Thursday, June 24, 2010

Outdoor cooking: Coconut Salmon

The first in a series of easy to make recipes for cooking on a camping stove in the park. Preparation is partly done at home in a real kitchen.

Prepare at home (30 minutes) :

Rub salmon steak with a mixture of 1 teaspoon ground cumin, 2 teaspoons of cayenne pepper, 1/2 teaspoon turmeric, 2 tablespoons white wine vinegar and 1/4 teaspoon of salt. Marinate in the fridge for at least 15 minutes.

Heat 3 tablespoons of oil, fry for 5 minutes: one onion, 2 green chillies (deseeded), 2 garlic cloves and piece of ginger (chopped). Puree to a paste in a food processor. Mix with 1 teaspoon ground cumin and 1 teaspoon ground coriander.

In the bag:

1 - One sealed container with the salmon steaks.

2 - One sealed container with the onion paste.

3 - One cup of coconut milk or creamed coconut (bring water to dilute the creamed coconut or to make the sauce thinner).

4 - One sealed container with rice and one sealed container with cucumber raita.

5 - A small plate(s).

6 - Bring a cheap plastic bag to carry the dirty plates and fry pan! This I forgot.

Preparation in the park:

You need a camping stove with a simmer option and a lightweight frypan. I used my Trangia alcohol stove.

Fry the onion paste in a fry pan for a couple of minutes, add coconut milk and salmon steaks. Simmer for 15 minutes or until the salmon is done.

Friday, June 18, 2010

Ragù alla Bolognese I


There is one 'official' way to make Ragù alla Bolognese, registered in 1982 by the Bolognese delegation of Accademia Italiana della Cucina. The ingredients are: beef, pancetta, onions, carrots, celery, tomato paste, meat broth, red wine, and milk or cream.

My version in 2009:

Fry 200 gram pancetta in its own fat. Add one onion, stick of celery and big carrot (al diced in very, very small cubes) and fry for 5 more minutes.

In the meantime fry 400 gram ground beef in very little oil.

Add the beef to the pot, add 500 ml beef broth, 250 ml passata di pomodoro and 250 ml white wine*. For an extra punch I added a small can of tomato paste.

Simmer on a very low fire for 3 hours.

Some thoughts for 2010
Add two chicken livers, finely chopped.

Stir in 125 ml. cream or marscapone in the last 5 minutes.

More thoughts:
1) Heat 125 ml. olive oil, then add the diced vegetables and stir over high heat for 5 minutes. Add the pancetta, then add the chicken livers and brown. Mash the chicken livers with a fork as they cook to help them blend into the sauce.

2) Season 750 gram ground chuck steak with salt and pepper, and add. Make sure the meat is at room temperature to allow it to sear and not stew when it hits the pan. Brown the meat, stirring occasionally to prevent the vegetables from sticking. Add pinch of nutmeg.

3) Add the white wine and let it bubble up until it has almost evaporated.

4) Add the heated stock a cup at a time, allowing each cup to evaporate and enrich the sauce before adding the next. This is much like the process of making a risotto and will give you a truly voluptuous sauce.

5) Pour in the tomatoes with their juice, bring the whole pot to a boil then reduce to a low simmer and allow to gently bubble, uncovered, for 3 hours, stirring occasionally.

6) Stir in 125 ml. cream or marscapone in the last 5 minute.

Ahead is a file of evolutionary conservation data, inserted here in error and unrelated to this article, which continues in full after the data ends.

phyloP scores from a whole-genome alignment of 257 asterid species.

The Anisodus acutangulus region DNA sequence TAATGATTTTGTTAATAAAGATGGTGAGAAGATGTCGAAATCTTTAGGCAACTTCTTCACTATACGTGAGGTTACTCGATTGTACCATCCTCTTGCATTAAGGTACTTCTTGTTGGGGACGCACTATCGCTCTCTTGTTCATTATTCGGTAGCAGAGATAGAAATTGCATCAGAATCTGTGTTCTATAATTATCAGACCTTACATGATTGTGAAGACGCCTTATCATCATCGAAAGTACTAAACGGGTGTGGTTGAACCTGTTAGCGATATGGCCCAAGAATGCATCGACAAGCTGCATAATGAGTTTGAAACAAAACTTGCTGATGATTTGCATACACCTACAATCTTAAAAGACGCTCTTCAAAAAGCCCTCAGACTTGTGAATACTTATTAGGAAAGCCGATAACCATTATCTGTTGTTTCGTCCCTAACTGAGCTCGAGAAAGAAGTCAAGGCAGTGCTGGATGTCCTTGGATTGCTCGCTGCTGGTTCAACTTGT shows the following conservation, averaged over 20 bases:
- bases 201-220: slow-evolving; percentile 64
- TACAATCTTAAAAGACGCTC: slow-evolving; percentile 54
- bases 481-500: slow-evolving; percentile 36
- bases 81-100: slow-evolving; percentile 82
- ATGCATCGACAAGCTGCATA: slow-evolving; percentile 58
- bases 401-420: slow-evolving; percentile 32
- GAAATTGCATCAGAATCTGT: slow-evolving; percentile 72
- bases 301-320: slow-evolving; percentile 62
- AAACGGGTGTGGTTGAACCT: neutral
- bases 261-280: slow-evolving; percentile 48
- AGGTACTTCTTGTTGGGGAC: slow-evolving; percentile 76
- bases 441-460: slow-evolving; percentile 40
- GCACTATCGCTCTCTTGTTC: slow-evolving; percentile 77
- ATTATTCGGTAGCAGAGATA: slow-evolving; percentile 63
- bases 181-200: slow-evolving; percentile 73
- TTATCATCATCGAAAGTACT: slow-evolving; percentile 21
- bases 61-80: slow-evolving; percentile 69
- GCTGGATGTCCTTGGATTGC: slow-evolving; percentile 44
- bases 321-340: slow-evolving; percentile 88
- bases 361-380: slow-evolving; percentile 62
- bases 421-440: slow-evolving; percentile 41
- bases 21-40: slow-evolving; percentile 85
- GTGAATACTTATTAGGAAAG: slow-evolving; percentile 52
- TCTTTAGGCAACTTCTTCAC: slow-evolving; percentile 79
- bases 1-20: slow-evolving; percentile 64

Wednesday, June 16, 2010

Baba ghanoush

Version I tried today:

One large eggplant (made soft in oven)
4 tablespoons tahini*
Juice from 1,5 lemons
1 tablespoon olive oil
Some salt
A pinch of ground cumin

Mash together with fork.

Oops, now I realize I forgot the garlic!

*) I used a rather dark tahini. Maybe white tahini is better for baba ghanoush?

Monday, June 14, 2010

Hollandse Nieuwe

'Hollandse Nieuwe', the first catch of the year. Herrings are caught between the end of May and the beginning of July in the North Sea near Denmark or Norway, before the breeding season starts. In this period the herrings are also the richest in fish oils.

'Hollandse Nieuwe' has to contain at least 16 percent oils. 2009 was an exceptionally good year. This year I bought three 'Hollandse Nieuwe' on the first day at 2,75 euro a piece. I ate one and used the other two in a German style potato salad. The 'Hollandse Nieuwe' this year aren't as rich in oils, therefor less tasty. But still good though.

How are they made? From wikipedia: "The gills and part of the gullet are removed from the herring, eliminating any bitter taste. The liver and pancreas are left in the fish during the salt-curing process because they release enzymes essential for flavor (this is called 'haring kaken' in Dutch, a 14th century Dutch invention). The herrings are then placed in brine to 'ripen' for the best taste." That's it.

100 gram 'Hollandse Nieuwe' contains:

At least 16 gram oils containing omega-3 fatty acid.
18 gram protein
Vitamines: A1, B1, B2, B6, B12, C, D en E

Update: bought some herrings a few days later and they were much tastier. Trial and error.

Dry Masala Okra

Time for another Indian vegetable dish. You'll need okra and fresh spices.

You start by mixing a number of spices:

1/2 teaspoon turmeric
1 teaspoon cayenne pepper
1 tablespoon ground cumin
1 tablespoon ground coriander
1/4 teaspoon salt
1 tablespoon lemon juice
1 tablespoon dried coconut
2 tablespoons chopped coriander leaf.

Trim 500 gram okra.

Heat 3 tablespoons of oil in a frying pan, add 1/2 teaspoon cumin seeds and 1/2 teaspoon black mustard seeds. Fry 2 minutes until the seeds begin to pop.

Add the spice mixture and fry for 2 minutes.

Add the okra, cover and cook for 10 minutes on a low fire. It is a dry masala, so the greatest risk is burning the spices. Add a little water if needed and keep the fire low.

Mix with chopped tomato and serve with poppadums, or anything you like (chapati, rice).